What does Fixed vs. Growth mindset mean for companies?
Her research found that the fixed and growth mindset influences companies as follows:
- People with the fixed mindset do not admit and correct their deficiencies; a company that cannot self-correct cannot survive;
- When bosses become controlling and abusive, they put everyone into a fixed mindset. This means that instead of learning, growing, and moving the company forward, everyone starts worrying about being judged. It starts with the bosses’ worry about being judged, but it winds up being everybody’s fear about being judged. It’s hard for courage and innovation to survive a company-wide fixed mindset;
- Negotiators with a growth mindset were much more able to push past obstacles and reach an agreement that benefited both sides;
- Managers with a growth mindset notice improvement in their employees, whereas those with a fixed mindset do not (because they are stuck in their initial impression);
- Employees evaluated their growth-mindset managers as providing better coaching for employee development;
- Managers with a growth mindset actually sought more negative feedback from their subordinates. They wanted to learn how to improve their management techniques and were not threatened by the idea of hearing some negative things about themselves.
4 steps to change your mindset
Find extensive information on how to change your mindset on mindsetonline.com.
Step1. Learn to hear your fixed mindset “voice.”
“Are you sure you can do it? Maybe you don’t have the talent.”
“What if you fail—you’ll be a failure”
“People will laugh at you for thinking you had talent.”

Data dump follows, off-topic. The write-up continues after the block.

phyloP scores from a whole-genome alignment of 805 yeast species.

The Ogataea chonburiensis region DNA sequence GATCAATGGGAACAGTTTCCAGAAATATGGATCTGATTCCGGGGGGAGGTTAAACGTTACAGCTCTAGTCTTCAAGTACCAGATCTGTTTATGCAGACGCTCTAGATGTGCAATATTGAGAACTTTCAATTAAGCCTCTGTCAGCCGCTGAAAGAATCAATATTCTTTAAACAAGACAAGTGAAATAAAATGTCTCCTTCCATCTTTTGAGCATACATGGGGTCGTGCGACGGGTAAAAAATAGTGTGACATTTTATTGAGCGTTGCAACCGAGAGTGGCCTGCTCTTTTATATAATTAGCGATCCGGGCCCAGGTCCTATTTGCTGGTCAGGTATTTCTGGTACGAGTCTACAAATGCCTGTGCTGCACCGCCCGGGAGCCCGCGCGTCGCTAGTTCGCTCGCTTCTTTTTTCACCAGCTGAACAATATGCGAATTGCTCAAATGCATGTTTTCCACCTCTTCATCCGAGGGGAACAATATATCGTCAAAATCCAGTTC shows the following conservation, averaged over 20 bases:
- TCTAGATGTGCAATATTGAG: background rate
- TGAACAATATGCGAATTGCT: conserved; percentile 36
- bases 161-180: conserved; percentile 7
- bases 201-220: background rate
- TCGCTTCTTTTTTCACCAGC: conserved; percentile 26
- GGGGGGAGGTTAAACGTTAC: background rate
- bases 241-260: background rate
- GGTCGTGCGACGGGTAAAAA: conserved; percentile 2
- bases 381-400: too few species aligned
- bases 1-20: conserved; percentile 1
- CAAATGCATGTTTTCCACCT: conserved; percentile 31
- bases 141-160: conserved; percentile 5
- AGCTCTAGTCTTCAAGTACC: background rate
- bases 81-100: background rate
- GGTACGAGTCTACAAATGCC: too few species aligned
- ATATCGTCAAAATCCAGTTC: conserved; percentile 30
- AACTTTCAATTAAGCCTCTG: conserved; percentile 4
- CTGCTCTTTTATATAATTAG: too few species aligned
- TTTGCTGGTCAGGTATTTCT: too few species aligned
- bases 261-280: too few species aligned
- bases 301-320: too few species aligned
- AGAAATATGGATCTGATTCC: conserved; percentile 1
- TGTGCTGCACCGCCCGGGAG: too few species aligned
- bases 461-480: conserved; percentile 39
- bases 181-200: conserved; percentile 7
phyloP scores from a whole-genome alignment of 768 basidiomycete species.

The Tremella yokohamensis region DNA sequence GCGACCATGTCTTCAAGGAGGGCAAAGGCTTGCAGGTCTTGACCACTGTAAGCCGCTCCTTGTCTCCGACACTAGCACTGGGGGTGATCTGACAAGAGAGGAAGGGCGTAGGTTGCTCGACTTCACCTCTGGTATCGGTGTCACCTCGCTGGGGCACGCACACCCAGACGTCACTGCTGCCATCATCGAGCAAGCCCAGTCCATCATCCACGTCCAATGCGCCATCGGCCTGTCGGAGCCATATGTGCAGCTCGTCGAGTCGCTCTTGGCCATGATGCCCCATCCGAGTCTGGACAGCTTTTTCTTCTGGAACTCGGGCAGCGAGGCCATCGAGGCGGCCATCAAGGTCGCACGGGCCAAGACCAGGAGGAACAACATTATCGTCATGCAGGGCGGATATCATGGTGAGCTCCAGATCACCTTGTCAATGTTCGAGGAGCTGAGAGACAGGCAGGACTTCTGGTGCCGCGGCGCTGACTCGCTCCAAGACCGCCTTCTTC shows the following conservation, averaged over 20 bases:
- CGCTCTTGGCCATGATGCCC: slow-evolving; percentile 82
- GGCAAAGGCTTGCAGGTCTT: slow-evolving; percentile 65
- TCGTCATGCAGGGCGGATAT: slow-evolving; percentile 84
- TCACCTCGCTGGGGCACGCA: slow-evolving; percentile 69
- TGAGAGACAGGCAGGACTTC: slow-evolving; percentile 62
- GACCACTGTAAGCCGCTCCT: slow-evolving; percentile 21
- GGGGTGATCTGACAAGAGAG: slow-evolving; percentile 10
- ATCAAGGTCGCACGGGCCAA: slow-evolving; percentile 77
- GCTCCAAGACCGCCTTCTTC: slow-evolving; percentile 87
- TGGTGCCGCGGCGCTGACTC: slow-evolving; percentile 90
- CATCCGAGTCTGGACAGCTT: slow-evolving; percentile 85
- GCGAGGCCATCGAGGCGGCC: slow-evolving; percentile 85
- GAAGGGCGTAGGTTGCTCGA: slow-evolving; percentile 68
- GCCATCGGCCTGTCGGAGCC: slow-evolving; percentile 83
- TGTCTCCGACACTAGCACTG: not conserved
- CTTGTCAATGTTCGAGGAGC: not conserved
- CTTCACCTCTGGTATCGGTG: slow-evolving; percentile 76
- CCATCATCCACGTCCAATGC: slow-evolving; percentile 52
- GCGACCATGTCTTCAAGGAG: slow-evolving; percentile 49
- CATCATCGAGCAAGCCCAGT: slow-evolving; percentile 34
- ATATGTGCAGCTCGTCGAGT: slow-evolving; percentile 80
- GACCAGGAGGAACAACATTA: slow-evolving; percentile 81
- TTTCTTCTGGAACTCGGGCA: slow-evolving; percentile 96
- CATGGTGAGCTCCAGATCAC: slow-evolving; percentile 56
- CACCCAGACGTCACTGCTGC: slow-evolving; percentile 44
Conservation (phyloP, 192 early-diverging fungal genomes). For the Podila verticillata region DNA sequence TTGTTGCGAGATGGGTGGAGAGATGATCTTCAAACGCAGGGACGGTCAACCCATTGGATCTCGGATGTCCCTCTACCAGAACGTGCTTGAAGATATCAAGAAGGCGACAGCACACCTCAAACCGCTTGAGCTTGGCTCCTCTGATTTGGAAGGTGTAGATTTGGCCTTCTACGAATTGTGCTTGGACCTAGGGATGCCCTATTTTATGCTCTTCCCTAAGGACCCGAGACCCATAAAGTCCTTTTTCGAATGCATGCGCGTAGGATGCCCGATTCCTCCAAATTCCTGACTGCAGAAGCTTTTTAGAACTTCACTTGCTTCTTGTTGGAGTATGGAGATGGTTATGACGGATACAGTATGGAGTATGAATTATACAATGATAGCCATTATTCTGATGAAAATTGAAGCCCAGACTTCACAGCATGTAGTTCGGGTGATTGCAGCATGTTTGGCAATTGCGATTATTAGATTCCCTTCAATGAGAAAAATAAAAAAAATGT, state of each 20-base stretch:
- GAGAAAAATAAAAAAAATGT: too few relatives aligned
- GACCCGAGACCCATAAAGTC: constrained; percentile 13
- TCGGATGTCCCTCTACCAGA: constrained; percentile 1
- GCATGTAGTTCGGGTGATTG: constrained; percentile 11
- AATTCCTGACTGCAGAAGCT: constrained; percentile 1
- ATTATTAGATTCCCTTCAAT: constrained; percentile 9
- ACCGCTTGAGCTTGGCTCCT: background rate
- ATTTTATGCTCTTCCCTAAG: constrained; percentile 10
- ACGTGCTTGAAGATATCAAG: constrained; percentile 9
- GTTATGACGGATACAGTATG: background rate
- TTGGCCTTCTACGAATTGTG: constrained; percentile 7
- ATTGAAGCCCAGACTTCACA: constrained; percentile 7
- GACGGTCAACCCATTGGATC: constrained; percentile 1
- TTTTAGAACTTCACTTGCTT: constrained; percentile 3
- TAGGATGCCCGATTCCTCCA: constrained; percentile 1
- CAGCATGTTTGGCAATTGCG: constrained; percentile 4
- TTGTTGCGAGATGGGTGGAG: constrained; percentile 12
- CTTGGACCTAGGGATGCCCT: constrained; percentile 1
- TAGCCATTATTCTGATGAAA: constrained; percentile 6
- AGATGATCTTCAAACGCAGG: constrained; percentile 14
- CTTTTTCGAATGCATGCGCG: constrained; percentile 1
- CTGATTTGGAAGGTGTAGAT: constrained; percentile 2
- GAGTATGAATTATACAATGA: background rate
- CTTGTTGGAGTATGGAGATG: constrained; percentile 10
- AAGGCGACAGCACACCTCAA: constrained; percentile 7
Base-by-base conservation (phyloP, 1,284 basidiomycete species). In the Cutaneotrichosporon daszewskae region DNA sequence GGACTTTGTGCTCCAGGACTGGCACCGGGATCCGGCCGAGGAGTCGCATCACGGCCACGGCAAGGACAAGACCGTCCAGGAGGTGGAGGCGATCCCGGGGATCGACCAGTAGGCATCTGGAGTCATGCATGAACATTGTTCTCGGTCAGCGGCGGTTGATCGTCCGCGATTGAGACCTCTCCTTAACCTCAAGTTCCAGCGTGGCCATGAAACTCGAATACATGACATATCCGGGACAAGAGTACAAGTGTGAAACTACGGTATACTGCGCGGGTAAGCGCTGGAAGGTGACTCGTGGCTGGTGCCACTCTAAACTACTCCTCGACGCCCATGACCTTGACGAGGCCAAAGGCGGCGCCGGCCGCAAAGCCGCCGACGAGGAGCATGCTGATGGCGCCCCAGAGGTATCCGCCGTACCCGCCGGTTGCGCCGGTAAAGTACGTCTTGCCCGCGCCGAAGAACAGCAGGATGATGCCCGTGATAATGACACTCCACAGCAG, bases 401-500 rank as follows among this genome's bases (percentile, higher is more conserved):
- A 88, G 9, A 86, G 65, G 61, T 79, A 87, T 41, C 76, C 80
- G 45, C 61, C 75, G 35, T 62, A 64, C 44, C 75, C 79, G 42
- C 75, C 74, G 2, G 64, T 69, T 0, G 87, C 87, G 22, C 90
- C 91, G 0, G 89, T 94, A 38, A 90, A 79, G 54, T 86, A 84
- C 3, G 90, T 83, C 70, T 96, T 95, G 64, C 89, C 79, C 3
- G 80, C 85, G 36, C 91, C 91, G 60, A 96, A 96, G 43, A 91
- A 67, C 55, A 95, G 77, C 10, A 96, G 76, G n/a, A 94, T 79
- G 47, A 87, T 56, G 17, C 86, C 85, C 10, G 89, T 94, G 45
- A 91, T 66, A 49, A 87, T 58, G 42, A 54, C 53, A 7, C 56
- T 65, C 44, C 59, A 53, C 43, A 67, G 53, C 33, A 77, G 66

Step 2. Recognize that you have a choice.
How you interpret challenges, setbacks, and criticism is your choice. You can interpret them in a fixed mindset as signs that your fixed talents or abilities are lacking. Or you can interpret them in a growth mindset as signs that you need to ramp up your strategies and effort, stretch yourself, and expand your abilities. It’s up to you.
Step 3. Talk back to it with a growth mindset voice.
THE FIXED-MINDSET says “Are you sure you can do it? Maybe you don’t have the talent.”
THE GROWTH-MINDSET answers, “I’m not sure I can do it now, but I think I can learn to with time and effort.”
FIXED MINDSET: “What if you fail—you’ll be a failure”
GROWTH MINDSET: “Most successful people had failures along the way.”
Step 4. Take the growth mindset action.
Over time, which voice you allow yourself to hear becomes pretty much your choice.
- Mindset change has enabled people to pursue their goals more effectively;
- Leaders are made, not born and made more by themselves than by any external means;
- Everyone, of whatever age and circumstance, is capable of self-transformation;
- When people are taught a growth mindset, they start to be sensitive to improvement;
- A company which employs fixed mindset people cannot survive and be innovative;
- Managers with a growth mindset inspire their employees to seek constant improvement and developing of skills;
- Employers with a growth mindset drive innovation and support the company’s struggle to overcome industry changes.